A few years ago, Ed Gilbert, the author of the KingsRow computer checkers engine, and the creator of the companion 10-piece endgame database, sent some new play to one of checker's sharpest-eyed analysts, Brian Hinkle. Ed told Brian the following:
"The 5-9 24-20 Double Cross is indeed a draw. This is exciting news to me, since this is a new, unknown draw in a ballot that is generally considered by a lot of players to be the most difficult of the 3-move tournament ballots. This morning I loaded the new opening book into Kingsrow and played along the PV. It dropped out of book at the 40th ply into a very interesting position where White had sacrificed a man to gain a first king with a positional advantage."
Ed showed the following line of play:
A---25-22 4-8 31-27 same.
B---This is the end of the computer's opening book moves. Note that Ed constructed a special opening book that examined the Double Cross in great depth and detail.
Ed comments further, "Every black move from 24-20 up to move 13 is forced."
Here is the position at the end of the KingsRow specialized Double Cross opening book.
Finding the rest of the solution is not an easy task, but you owe it to yourself to give it a try. The solution is not long, but it is very surprising, perhaps ranking among the most surprising things we've ever seen on the checkerboard. After you've done your analysis, click on Read More to see the truly stunning conclusion.[Read More]
Most of us take our sight for granted, and we often forget that there are those among us who don't have this gift. Now, note that we don't call them "unfortunates"; we'd rather call them "inspirations" because the blind among us are capable of incredible things, often with a drive and willpower that puts the rest of us to shame.
An old time checker-player, one Mr. W. Bennett, was blind, but that didn't slow him down in the least, as the instructive problem below illustrates well.
Can you solve it? For an extra challenge, try to work it out the way Mr. Bennett did; solve the problem not only without moving the pieces, but without looking at the diagram or a checkerboard. Along the way, you'll discover a subtle and practical winning technique which you'll be able to put to use in your own play.
When you've completed this truly illuminating exercise, click on Read More for the solution, a sample game, and notes.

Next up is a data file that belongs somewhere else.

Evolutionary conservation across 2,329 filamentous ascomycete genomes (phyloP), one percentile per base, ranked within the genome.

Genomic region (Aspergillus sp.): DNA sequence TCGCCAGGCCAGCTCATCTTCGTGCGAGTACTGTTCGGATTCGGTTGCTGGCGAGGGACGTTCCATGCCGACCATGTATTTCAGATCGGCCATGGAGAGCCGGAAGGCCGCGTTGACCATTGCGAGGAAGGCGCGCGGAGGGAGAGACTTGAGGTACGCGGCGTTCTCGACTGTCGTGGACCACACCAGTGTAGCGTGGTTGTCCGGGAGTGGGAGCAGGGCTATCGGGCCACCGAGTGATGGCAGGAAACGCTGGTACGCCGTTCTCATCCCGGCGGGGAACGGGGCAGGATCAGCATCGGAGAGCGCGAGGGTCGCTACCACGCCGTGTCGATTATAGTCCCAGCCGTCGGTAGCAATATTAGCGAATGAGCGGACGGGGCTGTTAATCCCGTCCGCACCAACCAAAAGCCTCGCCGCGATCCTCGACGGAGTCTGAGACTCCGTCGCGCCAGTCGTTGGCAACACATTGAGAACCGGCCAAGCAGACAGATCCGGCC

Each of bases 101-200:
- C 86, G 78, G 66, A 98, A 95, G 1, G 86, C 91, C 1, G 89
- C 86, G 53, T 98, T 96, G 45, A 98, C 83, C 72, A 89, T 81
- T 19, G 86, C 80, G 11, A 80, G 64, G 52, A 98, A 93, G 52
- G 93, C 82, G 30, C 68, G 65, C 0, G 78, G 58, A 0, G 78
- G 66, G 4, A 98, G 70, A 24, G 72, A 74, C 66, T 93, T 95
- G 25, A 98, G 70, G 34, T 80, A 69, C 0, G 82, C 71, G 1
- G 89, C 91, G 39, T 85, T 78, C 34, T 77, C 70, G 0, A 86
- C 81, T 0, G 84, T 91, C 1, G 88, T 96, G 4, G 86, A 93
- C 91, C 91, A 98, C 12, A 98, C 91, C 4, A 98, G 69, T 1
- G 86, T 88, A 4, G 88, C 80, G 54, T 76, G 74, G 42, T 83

Does our photo show a 'loophole,' as advertised in our column's title, or something much more nefarious? That's the subject of today's excerpt from Willie Ryan's book, Tricks Traps & Shots of the Checkerboard. Willie sees a loophole. What do you see?
First, though, let's have Willie give us a brief introduction.
"Of the many subtle stratagems to be found in the mellowed pages of checker lore, none has impressed me so much as the deeply rooted Paul J. Lee 'rebound,' which I consider the best concealed drawing device I have ever seen. It may be brought up in play from various openings. Here is one method:"
What will it be? Loophole or constriction? Can you solve this one without choking up? When you've made your attempt, slip your mouse through to Read More to see the outcome.
1---26-22 would have made for an easier journey for White---Ed.[Read More]
Marvin J. Mavin, captain of the Detroit Doublejumpers in the National Checker League, was not happy.
It all started out when the company for which Marvin did promotional ads, Belcher's, got wind of his ongoing rivalry with Russian emigre Dmitri Tovarischky, a top player from the days of the former Soviet Union. Belcher's thought that a highly-publicized "grudge match" would aid sales and brand recognition. Billed as "The Return of the Cold War" (even though Marvin was only about 10 years old when the Cold War ended), the match was set for an early spring evening in the Milwaukee Checkerdrome; and Marvin had little choice but to follow the wishes of his sponsor, even though his distaste for Dmitri was all too obvious.